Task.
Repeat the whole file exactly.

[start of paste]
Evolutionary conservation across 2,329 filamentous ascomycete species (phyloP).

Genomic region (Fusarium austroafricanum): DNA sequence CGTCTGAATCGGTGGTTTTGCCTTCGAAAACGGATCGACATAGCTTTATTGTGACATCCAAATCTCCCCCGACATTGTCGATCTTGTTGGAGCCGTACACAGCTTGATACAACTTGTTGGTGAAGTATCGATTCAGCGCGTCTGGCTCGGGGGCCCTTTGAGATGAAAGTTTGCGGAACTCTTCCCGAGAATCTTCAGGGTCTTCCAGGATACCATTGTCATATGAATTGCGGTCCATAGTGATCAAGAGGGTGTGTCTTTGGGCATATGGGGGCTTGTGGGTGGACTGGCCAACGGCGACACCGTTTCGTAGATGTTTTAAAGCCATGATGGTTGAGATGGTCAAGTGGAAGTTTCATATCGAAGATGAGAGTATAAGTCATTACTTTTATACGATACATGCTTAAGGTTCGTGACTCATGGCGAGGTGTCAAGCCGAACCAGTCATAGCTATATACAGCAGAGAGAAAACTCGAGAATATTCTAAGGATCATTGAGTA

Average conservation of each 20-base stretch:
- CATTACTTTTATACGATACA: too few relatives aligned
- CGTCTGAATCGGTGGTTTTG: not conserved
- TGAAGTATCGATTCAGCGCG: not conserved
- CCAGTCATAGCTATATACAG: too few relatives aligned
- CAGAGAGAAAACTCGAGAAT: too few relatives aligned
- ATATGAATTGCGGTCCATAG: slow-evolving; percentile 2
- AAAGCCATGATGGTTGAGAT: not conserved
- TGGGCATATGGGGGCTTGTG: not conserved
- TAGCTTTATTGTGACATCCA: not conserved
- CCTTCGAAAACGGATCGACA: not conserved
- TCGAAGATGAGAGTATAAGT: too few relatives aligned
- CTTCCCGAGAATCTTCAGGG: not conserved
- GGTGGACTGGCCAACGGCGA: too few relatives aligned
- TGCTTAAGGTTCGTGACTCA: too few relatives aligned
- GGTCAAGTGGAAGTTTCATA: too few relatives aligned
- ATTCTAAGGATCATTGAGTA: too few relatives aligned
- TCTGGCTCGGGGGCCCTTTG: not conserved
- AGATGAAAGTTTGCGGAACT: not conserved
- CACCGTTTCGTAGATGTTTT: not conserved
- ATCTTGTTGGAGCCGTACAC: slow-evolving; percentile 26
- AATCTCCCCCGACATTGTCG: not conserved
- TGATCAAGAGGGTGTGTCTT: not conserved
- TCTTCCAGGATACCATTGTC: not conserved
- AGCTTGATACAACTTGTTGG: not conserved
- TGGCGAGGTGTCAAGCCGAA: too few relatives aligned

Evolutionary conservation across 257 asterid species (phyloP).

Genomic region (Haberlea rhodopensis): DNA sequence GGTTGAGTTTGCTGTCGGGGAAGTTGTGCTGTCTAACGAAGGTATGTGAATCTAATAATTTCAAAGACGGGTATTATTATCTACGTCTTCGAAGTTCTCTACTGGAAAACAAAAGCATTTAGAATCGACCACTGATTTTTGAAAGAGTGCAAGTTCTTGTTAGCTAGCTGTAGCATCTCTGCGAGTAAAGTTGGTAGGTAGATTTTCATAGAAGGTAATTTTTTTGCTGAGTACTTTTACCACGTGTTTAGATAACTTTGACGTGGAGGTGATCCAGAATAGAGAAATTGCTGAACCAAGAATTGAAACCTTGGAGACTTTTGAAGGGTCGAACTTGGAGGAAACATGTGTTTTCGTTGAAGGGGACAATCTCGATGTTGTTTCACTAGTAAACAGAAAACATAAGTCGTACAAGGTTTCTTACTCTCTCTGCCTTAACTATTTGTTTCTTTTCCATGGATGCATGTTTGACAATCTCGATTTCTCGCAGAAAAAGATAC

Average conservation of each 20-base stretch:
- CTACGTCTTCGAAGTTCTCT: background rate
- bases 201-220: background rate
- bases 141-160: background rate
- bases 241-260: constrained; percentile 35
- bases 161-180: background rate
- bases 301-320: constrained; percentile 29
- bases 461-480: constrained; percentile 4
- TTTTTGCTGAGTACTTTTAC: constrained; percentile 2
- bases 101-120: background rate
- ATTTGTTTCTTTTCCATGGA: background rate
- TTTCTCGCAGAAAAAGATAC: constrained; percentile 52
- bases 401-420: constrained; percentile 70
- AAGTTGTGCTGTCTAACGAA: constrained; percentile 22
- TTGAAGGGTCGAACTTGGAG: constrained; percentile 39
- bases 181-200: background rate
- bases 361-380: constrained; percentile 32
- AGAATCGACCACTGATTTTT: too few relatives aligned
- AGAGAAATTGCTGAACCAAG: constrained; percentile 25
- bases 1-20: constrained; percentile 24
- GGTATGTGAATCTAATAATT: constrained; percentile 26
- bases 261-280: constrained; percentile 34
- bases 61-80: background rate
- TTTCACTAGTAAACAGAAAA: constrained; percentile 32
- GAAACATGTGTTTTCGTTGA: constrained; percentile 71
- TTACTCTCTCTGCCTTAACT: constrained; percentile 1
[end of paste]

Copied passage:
Evolutionary conservation across 2,329 filamentous ascomycete species (phyloP).

Genomic region (Fusarium austroafricanum): DNA sequence CGTCTGAATCGGTGGTTTTGCCTTCGAAAACGGATCGACATAGCTTTATTGTGACATCCAAATCTCCCCCGACATTGTCGATCTTGTTGGAGCCGTACACAGCTTGATACAACTTGTTGGTGAAGTATCGATTCAGCGCGTCTGGCTCGGGGGCCCTTTGAGATGAAAGTTTGCGGAACTCTTCCCGAGAATCTTCAGGGTCTTCCAGGATACCATTGTCATATGAATTGCGGTCCATAGTGATCAAGAGGGTGTGTCTTTGGGCATATGGGGGCTTGTGGGTGGACTGGCCAACGGCGACACCGTTTCGTAGATGTTTTAAAGCCATGATGGTTGAGATGGTCAAGTGGAAGTTTCATATCGAAGATGAGAGTATAAGTCATTACTTTTATACGATACATGCTTAAGGTTCGTGACTCATGGCGAGGTGTCAAGCCGAACCAGTCATAGCTATATACAGCAGAGAGAAAACTCGAGAATATTCTAAGGATCATTGAGTA

Average conservation of each 20-base stretch:
- CATTACTTTTATACGATACA: too few relatives aligned
- CGTCTGAATCGGTGGTTTTG: not conserved
- TGAAGTATCGATTCAGCGCG: not conserved
- CCAGTCATAGCTATATACAG: too few relatives aligned
- CAGAGAGAAAACTCGAGAAT: too few relatives aligned
- ATATGAATTGCGGTCCATAG: slow-evolving; percentile 2
- AAAGCCATGATGGTTGAGAT: not conserved
- TGGGCATATGGGGGCTTGTG: not conserved
- TAGCTTTATTGTGACATCCA: not conserved
- CCTTCGAAAACGGATCGACA: not conserved
- TCGAAGATGAGAGTATAAGT: too few relatives aligned
- CTTCCCGAGAATCTTCAGGG: not conserved
- GGTGGACTGGCCAACGGCGA: too few relatives aligned
- TGCTTAAGGTTCGTGACTCA: too few relatives aligned
- GGTCAAGTGGAAGTTTCATA: too few relatives aligned
- ATTCTAAGGATCATTGAGTA: too few relatives aligned
- TCTGGCTCGGGGGCCCTTTG: not conserved
- AGATGAAAGTTTGCGGAACT: not conserved
- CACCGTTTCGTAGATGTTTT: not conserved
- ATCTTGTTGGAGCCGTACAC: slow-evolving; percentile 26
- AATCTCCCCCGACATTGTCG: not conserved
- TGATCAAGAGGGTGTGTCTT: not conserved
- TCTTCCAGGATACCATTGTC: not conserved
- AGCTTGATACAACTTGTTGG: not conserved
- TGGCGAGGTGTCAAGCCGAA: too few relatives aligned

Evolutionary conservation across 257 asterid species (phyloP).

Genomic region (Haberlea rhodopensis): DNA sequence GGTTGAGTTTGCTGTCGGGGAAGTTGTGCTGTCTAACGAAGGTATGTGAATCTAATAATTTCAAAGACGGGTATTATTATCTACGTCTTCGAAGTTCTCTACTGGAAAACAAAAGCATTTAGAATCGACCACTGATTTTTGAAAGAGTGCAAGTTCTTGTTAGCTAGCTGTAGCATCTCTGCGAGTAAAGTTGGTAGGTAGATTTTCATAGAAGGTAATTTTTTTGCTGAGTACTTTTACCACGTGTTTAGATAACTTTGACGTGGAGGTGATCCAGAATAGAGAAATTGCTGAACCAAGAATTGAAACCTTGGAGACTTTTGAAGGGTCGAACTTGGAGGAAACATGTGTTTTCGTTGAAGGGGACAATCTCGATGTTGTTTCACTAGTAAACAGAAAACATAAGTCGTACAAGGTTTCTTACTCTCTCTGCCTTAACTATTTGTTTCTTTTCCATGGATGCATGTTTGACAATCTCGATTTCTCGCAGAAAAAGATAC

Average conservation of each 20-base stretch:
- CTACGTCTTCGAAGTTCTCT: background rate
- bases 201-220: background rate
- bases 141-160: background rate
- bases 241-260: constrained; percentile 35
- bases 161-180: background rate
- bases 301-320: constrained; percentile 29
- bases 461-480: constrained; percentile 4
- TTTTTGCTGAGTACTTTTAC: constrained; percentile 2
- bases 101-120: background rate
- ATTTGTTTCTTTTCCATGGA: background rate
- TTTCTCGCAGAAAAAGATAC: constrained; percentile 52
- bases 401-420: constrained; percentile 70
- AAGTTGTGCTGTCTAACGAA: constrained; percentile 22
- TTGAAGGGTCGAACTTGGAG: constrained; percentile 39
- bases 181-200: background rate
- bases 361-380: constrained; percentile 32
- AGAATCGACCACTGATTTTT: too few relatives aligned
- AGAGAAATTGCTGAACCAAG: constrained; percentile 25
- bases 1-20: constrained; percentile 24
- GGTATGTGAATCTAATAATT: constrained; percentile 26
- bases 261-280: constrained; percentile 34
- bases 61-80: background rate
- TTTCACTAGTAAACAGAAAA: constrained; percentile 32
- GAAACATGTGTTTTCGTTGA: constrained; percentile 71
- TTACTCTCTCTGCCTTAACT: constrained; percentile 1